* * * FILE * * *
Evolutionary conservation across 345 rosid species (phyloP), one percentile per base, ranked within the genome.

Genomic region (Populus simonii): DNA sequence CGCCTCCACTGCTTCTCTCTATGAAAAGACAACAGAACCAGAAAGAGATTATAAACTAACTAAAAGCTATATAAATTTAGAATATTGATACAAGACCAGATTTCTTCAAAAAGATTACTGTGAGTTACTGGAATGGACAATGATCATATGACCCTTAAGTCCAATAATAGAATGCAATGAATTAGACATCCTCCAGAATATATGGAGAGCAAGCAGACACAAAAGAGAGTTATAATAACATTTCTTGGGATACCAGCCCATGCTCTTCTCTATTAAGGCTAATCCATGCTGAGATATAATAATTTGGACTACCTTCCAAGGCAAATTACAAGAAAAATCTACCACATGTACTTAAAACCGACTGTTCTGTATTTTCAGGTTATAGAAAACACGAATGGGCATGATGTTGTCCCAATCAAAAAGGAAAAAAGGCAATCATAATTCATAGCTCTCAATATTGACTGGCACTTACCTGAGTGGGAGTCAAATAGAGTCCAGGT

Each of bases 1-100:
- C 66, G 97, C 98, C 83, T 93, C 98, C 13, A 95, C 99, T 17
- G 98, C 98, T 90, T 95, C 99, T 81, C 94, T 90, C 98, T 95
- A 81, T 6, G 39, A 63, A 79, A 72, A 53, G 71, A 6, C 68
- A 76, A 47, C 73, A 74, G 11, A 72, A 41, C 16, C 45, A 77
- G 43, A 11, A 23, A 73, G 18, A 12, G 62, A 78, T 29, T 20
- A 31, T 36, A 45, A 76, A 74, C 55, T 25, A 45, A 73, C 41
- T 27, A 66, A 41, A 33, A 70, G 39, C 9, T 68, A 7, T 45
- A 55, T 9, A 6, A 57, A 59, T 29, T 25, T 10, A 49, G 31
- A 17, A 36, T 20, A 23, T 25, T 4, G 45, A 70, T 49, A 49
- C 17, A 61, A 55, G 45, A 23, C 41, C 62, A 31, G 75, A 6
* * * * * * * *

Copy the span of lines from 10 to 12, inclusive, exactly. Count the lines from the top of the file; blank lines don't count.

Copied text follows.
- T 27, A 66, A 41, A 33, A 70, G 39, C 9, T 68, A 7, T 45
- A 55, T 9, A 6, A 57, A 59, T 29, T 25, T 10, A 49, G 31
- A 17, A 36, T 20, A 23, T 25, T 4, G 45, A 70, T 49, A 49